Ian Harding’s second collection of poems is a celebration of learning through observation. Life’s journey leaves an indelible print carved from the beauty of love and nature with many laughs, questions and twists with each stride. There are poems that offer readers simple observations where others delve deeply searching truths.


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Abandoning my books

I’m back! Maybe you noticed I was gone, maybe you didn’t, but if you’re wondering what happened, here you go: I packed two suitcases, left all my books behind, and moved to another country. Finding a new home and a job while getting used to having winter—among a bunch of other things new to me—takes time, so I decided to put a hold on blogging. But time has passed, life is finally getting back to ‘normal’, and I’ve missed blogging!

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Do reading goals suck?

Ahh, the beginning of a new year. The time when resolutions, goals, and dreams come together as a to-do list. For some readers, this is the time when challenges emerge, TBR books get organized, and classics are dusted off, all to accomplish an end goal.

  • To read more classic literature.
  • To reduce their TBR piles.
  • To pick up more books from different genres.
  • To read more diversely.

And the list can go on and on. Of course, that’s just one side of the book community. The other simple receives the new year as a new date and continues reading whatever they want, whenever they want it.

Why is it some people love setting reading goals for themselves while others hate it? Do reading goals actually suck the life out of reading? I’ve seen myself siding with both types of readers at one point or another, so I thought it would be an interesting discussion topic for today. Continue reading “Do reading goals suck?”

Book Traveling Thursdays: For the first time again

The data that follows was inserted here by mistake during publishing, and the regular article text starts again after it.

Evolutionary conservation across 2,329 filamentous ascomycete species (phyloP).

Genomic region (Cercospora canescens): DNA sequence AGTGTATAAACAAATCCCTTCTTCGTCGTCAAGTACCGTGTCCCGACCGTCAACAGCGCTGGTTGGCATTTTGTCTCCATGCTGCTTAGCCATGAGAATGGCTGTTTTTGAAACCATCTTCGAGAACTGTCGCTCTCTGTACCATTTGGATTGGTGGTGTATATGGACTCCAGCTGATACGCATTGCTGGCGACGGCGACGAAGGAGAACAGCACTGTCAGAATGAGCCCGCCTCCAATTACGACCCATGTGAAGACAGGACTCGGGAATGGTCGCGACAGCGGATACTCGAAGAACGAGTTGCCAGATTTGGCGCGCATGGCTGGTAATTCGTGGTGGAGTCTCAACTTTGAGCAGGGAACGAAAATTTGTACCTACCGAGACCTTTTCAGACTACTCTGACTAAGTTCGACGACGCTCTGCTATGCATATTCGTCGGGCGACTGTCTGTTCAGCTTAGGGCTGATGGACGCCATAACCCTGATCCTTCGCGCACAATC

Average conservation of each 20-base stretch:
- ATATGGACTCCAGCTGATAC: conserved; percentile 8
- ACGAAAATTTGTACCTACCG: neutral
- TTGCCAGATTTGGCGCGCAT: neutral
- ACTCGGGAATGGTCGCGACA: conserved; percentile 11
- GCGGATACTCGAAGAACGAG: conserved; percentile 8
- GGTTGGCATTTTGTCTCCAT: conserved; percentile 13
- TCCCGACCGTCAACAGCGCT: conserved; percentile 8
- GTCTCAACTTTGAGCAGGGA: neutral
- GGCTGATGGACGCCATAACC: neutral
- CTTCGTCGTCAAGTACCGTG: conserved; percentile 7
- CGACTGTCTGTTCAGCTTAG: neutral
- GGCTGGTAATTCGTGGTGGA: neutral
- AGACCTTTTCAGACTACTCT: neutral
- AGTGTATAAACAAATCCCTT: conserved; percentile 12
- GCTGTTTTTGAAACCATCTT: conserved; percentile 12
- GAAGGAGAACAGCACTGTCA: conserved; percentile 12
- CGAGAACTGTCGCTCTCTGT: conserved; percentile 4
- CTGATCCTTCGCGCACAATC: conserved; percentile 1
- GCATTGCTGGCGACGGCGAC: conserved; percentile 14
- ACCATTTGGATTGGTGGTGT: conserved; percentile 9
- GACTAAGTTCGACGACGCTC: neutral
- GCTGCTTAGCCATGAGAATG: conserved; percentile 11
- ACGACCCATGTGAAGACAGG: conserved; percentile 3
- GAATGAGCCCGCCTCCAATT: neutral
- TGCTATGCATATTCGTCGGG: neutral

Every week, Danielle (from Danielle’s Book Blog) and Cátia (from TheGirlWhoReadTooMuch) host a feature called Book Traveling Thursdays on Goodreads. They give you a topic each Thursday and you choose a book that you think fits. Then comes the fun part: a cover showdown! You post the original cover, the cover from your country (which I won’t be doing because the books aren’t published here), and then your favorite and least favorite cover from any edition around the world.

This week’s topic is a book I wish I could read for the first time again. I have to go with The Color Purple by Alice Walker. I was blown away by that book and I’d love to be surprised by it all over again. Let’s check out the covers!

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Review: The Girl Who Watched Over Dreams by Jeff Russell

– SPOILER FREE REVIEW –

Disclaimer: I received a copy of this book from the author in exchange for an honest review.

Title: The Girl Who Watched Over Dreams
Author: Jeff Russell
Genre: Thriller
Release date: September 30th, 2015

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Description:

What if a person could live in their dreams? What if the power of imagination could erase the inequities of life? The staff at Eden Perpetual Life Care makes that possible and Katrina Hammond turns to them when nothing else can ease the pain of her mother’s progressive illness. The residents of Eden live in a medically-induced dream state, a fantasy world based on their secret desires. They are freed from the torments of their physical existence but at a terrible price, for where her mother goes Kat cannot follow. When Eden offers Kat the position of in-house neurologist, letting her pursue her vocation while watching over her mother’s dreams, she reluctantly agrees. And when investigative reporter Morgan Brewer shows Kat what it means to be young and alive her own dreams start coming true.

But dreams are not always what they seem. An anomaly in the brainwave patterns of some residents suggests subconscious distress, and when Kat defies management’s order not to probe deeper she discovers something sinister taking place behind the pristine walls of Eden. Unsure of what to believe or who to trust she must now find a way to rescue her mother and the other residents before she herself becomes trapped in their perpetual nightmare.


The Girl Who Watched Over Dreams holds an interesting premise: What if we can live on in our dreams? An idea that reminded me a bit of Black Mirror’s San Junipero. Though I loved that concept and appreciated how realistic the author made it sound, the novel failed to develop all the other aspects I was interested in.

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Reading ALL Around the World

I’m constantly looking to expand my reading and this time around I don’t mean just different genres. I mean reading about different people, cultures, and places too.

Finally, from this year on, I’m taking a step towards that goal. Jean, from Howling Frog Books, is hosting the Reading ALL Around the World club and I’m joining it! Here I explain the challenge a bit, but for the detailed description and sign up page, go HERE. Continue reading “Reading ALL Around the World”